Massive bills passed at the end of Florida legislative sessions are like onions: There have multiple layers to peel away, and they often bring you to tears. 

School officials statewide are crying foul about an amendment tucked inside page 68 of a 118-page tax bill (HB 7087), which was approved on the last day of this year’s session and later signed into law by Gov. Rick Scott. The measure requires all county governments and school districts seeking to pass a sales tax initiative to undergo an extensive “performance audit” that must be completed 60 days before the election. 

The issues to be examined include the “economy, efficiency, or effectiveness” of the proposed program and its “structure or design” to accomplish its goals; alternative methods of providing services; performance measures that will be used to monitor the program; and the “accuracy or adequacy” of public documents and reports related to the program and prepared by the local government. 

There’s nothing wrong with increasing transparency in government, although the way it was accomplished is problematic. The new law injects uncertainty into what should be a decision by local officials and local voters. Local officials statewide said they weren’t even aware of the measure until after it passed. 

Gumming up the works was the goal of the amendment’s author, Rep. Matt Caldwell, R-Fort Myers, who is running for state agricultural commissioner. He opposes the Lee County School Board’s half-cent sales tax initiative, believing the district can find better ways to fund its needs. Rather than counting on a majority of local voters to agree with him, he employed his legislative influence to trip up the referendum at the state level.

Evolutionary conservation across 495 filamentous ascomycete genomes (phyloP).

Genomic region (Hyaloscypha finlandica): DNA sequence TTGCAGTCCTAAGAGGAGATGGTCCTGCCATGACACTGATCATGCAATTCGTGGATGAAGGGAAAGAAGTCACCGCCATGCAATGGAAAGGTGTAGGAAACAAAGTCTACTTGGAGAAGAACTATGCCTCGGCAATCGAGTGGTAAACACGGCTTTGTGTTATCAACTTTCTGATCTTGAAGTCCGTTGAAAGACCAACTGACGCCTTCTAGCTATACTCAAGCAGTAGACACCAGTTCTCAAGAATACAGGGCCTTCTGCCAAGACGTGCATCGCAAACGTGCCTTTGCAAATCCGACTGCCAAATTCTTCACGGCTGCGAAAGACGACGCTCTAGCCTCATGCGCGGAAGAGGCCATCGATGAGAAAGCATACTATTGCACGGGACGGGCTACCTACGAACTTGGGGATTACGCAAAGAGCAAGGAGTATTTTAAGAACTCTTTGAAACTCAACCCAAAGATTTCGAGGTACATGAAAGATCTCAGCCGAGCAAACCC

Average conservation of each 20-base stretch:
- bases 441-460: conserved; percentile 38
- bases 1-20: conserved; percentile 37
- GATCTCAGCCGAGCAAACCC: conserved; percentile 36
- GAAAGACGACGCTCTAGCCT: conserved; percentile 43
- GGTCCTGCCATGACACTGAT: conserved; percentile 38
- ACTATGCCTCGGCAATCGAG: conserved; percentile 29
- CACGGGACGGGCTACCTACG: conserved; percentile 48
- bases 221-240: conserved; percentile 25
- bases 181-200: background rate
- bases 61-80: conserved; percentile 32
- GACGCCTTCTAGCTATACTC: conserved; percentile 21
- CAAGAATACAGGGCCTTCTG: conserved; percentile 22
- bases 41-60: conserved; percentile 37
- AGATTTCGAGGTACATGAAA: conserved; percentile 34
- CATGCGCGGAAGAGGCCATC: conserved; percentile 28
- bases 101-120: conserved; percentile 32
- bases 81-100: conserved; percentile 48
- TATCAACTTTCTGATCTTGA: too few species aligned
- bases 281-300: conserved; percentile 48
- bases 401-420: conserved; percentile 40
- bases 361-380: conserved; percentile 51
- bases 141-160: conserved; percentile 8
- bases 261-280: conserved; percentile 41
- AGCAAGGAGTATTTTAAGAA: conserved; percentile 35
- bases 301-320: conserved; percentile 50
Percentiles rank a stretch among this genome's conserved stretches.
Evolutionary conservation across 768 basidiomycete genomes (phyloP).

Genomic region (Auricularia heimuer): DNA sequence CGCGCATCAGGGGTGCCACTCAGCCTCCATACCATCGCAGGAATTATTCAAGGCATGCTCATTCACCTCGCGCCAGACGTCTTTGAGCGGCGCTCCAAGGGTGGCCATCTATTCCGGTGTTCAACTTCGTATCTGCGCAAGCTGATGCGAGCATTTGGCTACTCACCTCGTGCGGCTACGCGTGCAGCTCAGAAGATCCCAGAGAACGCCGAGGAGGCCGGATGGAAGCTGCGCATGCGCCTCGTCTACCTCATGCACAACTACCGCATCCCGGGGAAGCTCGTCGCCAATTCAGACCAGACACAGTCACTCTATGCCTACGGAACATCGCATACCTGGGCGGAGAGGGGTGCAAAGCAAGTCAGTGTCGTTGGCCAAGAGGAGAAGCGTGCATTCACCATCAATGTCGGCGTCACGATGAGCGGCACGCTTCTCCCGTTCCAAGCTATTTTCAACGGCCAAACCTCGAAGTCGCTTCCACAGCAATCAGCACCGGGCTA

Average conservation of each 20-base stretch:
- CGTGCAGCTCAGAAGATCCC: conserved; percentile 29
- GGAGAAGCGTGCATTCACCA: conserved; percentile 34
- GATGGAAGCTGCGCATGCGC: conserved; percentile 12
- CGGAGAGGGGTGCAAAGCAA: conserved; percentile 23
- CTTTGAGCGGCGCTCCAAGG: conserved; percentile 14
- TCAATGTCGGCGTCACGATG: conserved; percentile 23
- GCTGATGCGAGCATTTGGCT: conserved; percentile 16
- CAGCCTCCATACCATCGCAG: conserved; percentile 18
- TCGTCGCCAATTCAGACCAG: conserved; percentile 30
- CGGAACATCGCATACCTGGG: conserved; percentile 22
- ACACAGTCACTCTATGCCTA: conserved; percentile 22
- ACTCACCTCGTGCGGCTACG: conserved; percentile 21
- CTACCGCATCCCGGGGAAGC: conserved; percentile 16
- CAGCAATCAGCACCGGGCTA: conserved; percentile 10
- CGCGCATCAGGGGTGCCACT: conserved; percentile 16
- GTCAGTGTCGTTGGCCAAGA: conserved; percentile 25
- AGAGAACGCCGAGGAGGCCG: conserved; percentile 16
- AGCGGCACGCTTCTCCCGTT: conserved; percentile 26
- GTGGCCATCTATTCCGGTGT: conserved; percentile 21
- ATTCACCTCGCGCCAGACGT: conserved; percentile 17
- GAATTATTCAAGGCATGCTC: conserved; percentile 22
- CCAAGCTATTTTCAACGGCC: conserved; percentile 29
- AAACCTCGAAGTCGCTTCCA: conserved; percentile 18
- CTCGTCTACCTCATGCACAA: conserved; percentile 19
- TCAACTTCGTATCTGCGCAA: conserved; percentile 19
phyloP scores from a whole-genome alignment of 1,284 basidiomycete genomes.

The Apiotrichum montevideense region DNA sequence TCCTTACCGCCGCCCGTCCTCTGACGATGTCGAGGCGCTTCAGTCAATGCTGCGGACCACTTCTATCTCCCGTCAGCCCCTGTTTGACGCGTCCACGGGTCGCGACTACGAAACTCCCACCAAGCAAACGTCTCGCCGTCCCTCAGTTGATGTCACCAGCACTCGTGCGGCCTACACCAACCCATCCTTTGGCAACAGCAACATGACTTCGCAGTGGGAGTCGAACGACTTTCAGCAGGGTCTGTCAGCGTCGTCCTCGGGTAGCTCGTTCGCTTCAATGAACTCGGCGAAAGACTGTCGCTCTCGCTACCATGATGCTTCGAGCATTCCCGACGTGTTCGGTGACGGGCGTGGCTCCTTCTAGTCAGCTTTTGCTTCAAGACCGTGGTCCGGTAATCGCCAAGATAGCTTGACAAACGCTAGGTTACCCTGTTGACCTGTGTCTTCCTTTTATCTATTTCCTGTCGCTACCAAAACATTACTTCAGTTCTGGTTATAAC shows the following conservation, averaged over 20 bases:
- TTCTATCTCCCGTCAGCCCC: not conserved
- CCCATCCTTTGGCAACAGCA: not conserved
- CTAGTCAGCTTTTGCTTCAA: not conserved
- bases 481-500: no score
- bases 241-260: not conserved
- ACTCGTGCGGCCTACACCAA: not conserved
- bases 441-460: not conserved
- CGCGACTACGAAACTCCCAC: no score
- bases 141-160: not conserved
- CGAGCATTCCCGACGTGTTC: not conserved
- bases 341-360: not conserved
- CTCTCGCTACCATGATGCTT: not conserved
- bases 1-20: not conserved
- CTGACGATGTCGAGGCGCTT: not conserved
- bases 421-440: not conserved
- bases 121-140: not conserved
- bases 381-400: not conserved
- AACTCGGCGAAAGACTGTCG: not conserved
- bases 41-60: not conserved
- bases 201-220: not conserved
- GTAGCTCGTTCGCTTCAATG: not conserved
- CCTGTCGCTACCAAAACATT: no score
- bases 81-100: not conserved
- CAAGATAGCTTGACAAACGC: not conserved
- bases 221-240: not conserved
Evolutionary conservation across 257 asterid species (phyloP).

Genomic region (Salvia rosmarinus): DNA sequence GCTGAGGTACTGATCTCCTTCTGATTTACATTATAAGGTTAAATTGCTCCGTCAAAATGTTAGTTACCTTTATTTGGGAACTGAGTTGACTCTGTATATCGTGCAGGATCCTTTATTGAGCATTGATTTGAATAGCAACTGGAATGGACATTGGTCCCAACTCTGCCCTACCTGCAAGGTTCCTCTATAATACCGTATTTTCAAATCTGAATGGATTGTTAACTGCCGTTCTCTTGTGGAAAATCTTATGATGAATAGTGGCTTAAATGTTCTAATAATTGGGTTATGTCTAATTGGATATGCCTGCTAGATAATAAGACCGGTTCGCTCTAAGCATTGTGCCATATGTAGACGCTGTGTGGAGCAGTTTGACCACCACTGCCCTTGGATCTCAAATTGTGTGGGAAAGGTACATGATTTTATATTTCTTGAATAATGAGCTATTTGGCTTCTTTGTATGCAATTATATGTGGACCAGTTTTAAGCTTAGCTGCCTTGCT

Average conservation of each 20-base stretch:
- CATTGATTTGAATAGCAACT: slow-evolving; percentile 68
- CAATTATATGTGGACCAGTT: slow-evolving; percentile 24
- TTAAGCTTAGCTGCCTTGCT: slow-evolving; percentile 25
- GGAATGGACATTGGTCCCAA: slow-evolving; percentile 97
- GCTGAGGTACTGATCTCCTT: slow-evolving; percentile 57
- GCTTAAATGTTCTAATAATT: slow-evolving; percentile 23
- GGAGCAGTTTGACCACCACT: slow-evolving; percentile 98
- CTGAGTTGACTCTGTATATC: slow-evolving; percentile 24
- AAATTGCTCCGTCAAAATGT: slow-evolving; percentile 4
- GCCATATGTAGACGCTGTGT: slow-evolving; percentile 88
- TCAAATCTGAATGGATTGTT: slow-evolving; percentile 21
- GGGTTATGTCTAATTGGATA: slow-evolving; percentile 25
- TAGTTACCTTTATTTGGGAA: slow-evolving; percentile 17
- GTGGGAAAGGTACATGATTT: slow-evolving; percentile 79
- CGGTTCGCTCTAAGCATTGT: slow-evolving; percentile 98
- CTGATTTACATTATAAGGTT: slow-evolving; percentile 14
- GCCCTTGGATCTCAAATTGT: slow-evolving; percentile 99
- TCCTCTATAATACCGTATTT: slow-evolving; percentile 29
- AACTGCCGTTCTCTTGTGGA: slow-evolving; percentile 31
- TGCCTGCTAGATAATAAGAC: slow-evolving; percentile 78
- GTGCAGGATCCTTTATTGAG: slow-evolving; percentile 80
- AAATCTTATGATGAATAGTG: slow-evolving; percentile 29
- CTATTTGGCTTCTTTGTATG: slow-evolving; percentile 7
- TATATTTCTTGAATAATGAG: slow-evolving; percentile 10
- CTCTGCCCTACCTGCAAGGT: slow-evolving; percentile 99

First he got the Legislature to change the date on when a bill would become law, just so it would prevent the Lee County School Board from holding a special election for the sales tax in May. Then he crafted the audit amendment to force the school district to jump through hoops in hopes of derailing the ballot initiative this year. 

The measure started as an amendment to a bill that passed the House but died in a Senate committee. Undeterred, Caldwell made sure his baby found a new home buried deep inside the giant tax bill, 7087. 

Alas, it’s not unusual for a state lawmaker to use personal pique over a hometown matter as justification for legislation that affects everyone in Florida. That’s why bills are frequently filed to limit or prohibit local control over everything from regulating vacation rentals, businesses and land use, to local bans on plastic bags and “back-in” parking at public garages. 

Tallahassee clearly believes it knows best and doesn’t trust local voters to govern themselves without some help from outside and above. The goal of state laws should be to inform taxpayers, not deny them a choice.

This guest editorial was originally published in the Daytona Beach News Journal, a sister newspaper of the Daily News within Gatehouse Media.